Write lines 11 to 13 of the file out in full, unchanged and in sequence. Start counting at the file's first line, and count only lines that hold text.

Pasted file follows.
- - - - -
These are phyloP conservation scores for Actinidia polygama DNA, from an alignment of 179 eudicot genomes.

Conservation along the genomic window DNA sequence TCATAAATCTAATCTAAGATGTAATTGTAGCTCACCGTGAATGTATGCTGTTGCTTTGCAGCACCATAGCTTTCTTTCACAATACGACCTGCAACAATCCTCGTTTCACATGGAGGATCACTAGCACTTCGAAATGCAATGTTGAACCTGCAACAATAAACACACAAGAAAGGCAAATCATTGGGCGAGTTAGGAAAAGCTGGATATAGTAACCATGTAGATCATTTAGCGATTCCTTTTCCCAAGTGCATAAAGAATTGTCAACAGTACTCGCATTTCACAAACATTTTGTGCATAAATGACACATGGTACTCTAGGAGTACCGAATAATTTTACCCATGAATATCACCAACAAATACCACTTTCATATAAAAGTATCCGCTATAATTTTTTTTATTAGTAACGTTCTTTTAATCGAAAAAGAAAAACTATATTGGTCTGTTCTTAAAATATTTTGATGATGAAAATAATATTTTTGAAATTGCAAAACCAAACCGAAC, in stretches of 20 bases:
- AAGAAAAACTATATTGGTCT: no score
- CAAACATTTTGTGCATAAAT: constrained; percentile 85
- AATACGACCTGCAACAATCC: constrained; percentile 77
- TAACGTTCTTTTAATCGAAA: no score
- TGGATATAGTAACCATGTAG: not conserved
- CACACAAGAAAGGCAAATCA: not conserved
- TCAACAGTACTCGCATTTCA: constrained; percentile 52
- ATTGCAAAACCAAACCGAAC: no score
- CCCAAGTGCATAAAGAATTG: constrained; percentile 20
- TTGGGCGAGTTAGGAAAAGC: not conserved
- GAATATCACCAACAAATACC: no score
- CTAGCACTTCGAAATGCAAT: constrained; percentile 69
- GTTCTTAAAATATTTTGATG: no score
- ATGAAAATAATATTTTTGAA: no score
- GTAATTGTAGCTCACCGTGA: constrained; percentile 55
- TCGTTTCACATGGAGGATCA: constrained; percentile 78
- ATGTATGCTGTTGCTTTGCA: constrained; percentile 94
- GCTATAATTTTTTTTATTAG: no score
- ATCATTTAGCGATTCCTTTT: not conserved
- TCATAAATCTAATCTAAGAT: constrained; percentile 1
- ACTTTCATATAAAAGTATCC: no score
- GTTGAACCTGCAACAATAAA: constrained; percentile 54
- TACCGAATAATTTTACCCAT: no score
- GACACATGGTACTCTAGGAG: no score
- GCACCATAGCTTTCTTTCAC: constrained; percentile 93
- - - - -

- CCCAAGTGCATAAAGAATTG: constrained; percentile 20
- TTGGGCGAGTTAGGAAAAGC: not conserved
- GAATATCACCAACAAATACC: no score